Title:
Pre-cut aluminum foil round covers
Kind Code:
A1


Abstract:
The present invention is a pre-cut aluminum foil round cover that is more convenient to use than aluminum foil torn from a roll, conserves a substantial amount of aluminum that would otherwise be unnecessarily thrown away, and covers round containers more safely and effectively than an aluminum foil sheet torn from a roll. The most preferred embodiment is a foil round having a 5 inch (12.5 cm) diameter. The foil rounds can be pre-cut and stacked, thereby eliminating the need for packaging that requires a sharp blade or serrated edge, and eliminating the frustration associated with tearing aluminum foil from a tightly wound roll that is supposed to smoothly tumble inside of a long box.



Inventors:
Cottrell, David (Phoenix, AZ, US)
Application Number:
10/918109
Publication Date:
02/16/2006
Filing Date:
08/13/2004
Primary Class:
Other Classes:
206/449, 220/257.1
International Classes:
B65D85/00; B65D51/20; B65D85/48
View Patent Images:
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Primary Examiner:
GEHMAN, BRYON P
Attorney, Agent or Firm:
THE HILL LAW FIRM, PLC (2340 E Laurel St., Mesa, AZ, 85213, US)
Claims:
What is claimed is:

1. A method of making aluminum foil covers comprising the steps of: forming at least one large sheet of substantially uniform thickness aluminum foil that is flexible and smooth; cutting the at least one large sheet to form numerous substantially disc-shaped single sheets; and packaging a predetermined quantity of the substantially disc-shaped single sheets for use by consumers who desire to cover round containers.

2. The method of claim 1 further comprising the step of recycling at least some of the scrap that is produced by the cutting step.

3. The method of claim 1 wherein the cutting step is characterized by a die cutting process.

4. The method of claim 1 wherein the cutting step is characterized by a stamping process.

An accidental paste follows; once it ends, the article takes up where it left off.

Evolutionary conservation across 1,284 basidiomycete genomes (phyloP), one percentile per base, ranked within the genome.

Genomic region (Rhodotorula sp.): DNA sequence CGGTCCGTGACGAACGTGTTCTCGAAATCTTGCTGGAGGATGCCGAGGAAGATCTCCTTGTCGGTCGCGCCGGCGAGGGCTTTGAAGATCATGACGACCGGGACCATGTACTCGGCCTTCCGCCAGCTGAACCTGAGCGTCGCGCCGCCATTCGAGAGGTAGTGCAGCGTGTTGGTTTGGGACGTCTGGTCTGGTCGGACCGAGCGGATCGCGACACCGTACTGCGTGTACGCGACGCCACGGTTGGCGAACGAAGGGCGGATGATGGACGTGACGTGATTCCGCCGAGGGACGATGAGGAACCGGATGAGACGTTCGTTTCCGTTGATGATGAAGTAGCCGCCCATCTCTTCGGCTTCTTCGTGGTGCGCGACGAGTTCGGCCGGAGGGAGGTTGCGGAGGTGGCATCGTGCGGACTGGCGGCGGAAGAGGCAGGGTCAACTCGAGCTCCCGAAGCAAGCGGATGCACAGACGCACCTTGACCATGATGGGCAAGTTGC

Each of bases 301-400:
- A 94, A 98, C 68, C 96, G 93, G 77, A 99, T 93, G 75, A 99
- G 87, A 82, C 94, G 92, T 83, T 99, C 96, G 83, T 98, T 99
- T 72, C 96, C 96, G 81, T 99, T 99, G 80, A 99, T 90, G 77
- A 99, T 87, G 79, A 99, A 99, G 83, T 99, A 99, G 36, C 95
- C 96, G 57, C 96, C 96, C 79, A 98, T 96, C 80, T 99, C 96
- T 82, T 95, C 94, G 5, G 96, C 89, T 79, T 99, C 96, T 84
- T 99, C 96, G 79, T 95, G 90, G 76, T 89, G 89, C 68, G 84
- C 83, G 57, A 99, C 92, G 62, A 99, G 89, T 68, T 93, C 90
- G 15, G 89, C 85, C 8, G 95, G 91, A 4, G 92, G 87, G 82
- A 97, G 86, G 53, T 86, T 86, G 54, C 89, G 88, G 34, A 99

5. The method of claim 1 further comprising the steps of stacking and aligning a predetermined quantity of large sheets such that the cutting step will produce numerous stacks of substantially disc-shaped single sheets.

6. The method of claim 1 further comprising the step of embossing a design into the aluminum foil.

7. The method of claim 4 further comprising the step of embossing a design into the numerous substantially disc-shaped single sheets substantially during the cutting step.

8. The method of claim 1 wherein the cutting step is characterized by a decorative design being formed around the perimeter of the substantially disc-shaped single sheets.

9. A disposable consumer product comprising: a substantially uniform thickness of aluminum foil that is flexible and smooth; a pre-formed outer perimeter edge that substantially defines a single ready-to-use sheet of aluminum foil; and a substantially round shape that, when the single sheet is laid out in a plane, is defined by a diameter that is at least one centimeter larger than the diameter of an opening that is desired to be covered.

10. The disposable consumer product of claim 9 further comprising a packaging container that holds a stack of a predetermined quantity of ready-to-use sheets of aluminum foil.

11. The disposable consumer product of claim 9 characterized by an embossed design.

12. The disposable consumer product of claim 9 characterized by a decorative design formed in the outer perimeter edge.

13. The disposable consumer product of claim 9 wherein the pre-formed outer perimeter edge is between ten and fifteen centimeters in diameter.

14. The disposable consumer product of claim 9 wherein the pre-formed outer perimeter edge is between fifteen and twenty centimeters in diameter.

15. The disposable consumer product of claim 9 wherein the pre-formed outer perimeter edge is between twenty and thirty centimeters in diameter.

16. The disposable consumer product of claim 9 wherein the pre-formed outer perimeter edge is between thirty and forty centimeters in diameter.

17. The disposable consumer product of claim 9 further comprising a non-stick coating on a surface of the aluminum foil.

18. A method of making a disposable cover for a round can comprising the steps of: substantially centering a pre-cut disc-shaped sheet of aluminum foil over an open end of the can; and smoothing substantially all overlapping material down the sides of the can.

19. The method of claim 18 further comprising the step of selecting an appropriately sized pre-cut disc-shaped sheet of aluminum foil such that the overlapping material smoothed down the sides of the can will extend at least one centimeter down all sides of the can, but not more than five centimeters down any side of the can.

20. The method of claim 18 further comprising the steps of: carefully removing the disposable cover from the open end of the can; re-covering the can with the same disposable cover; and re-smoothing the overlapping material down the sides of the can.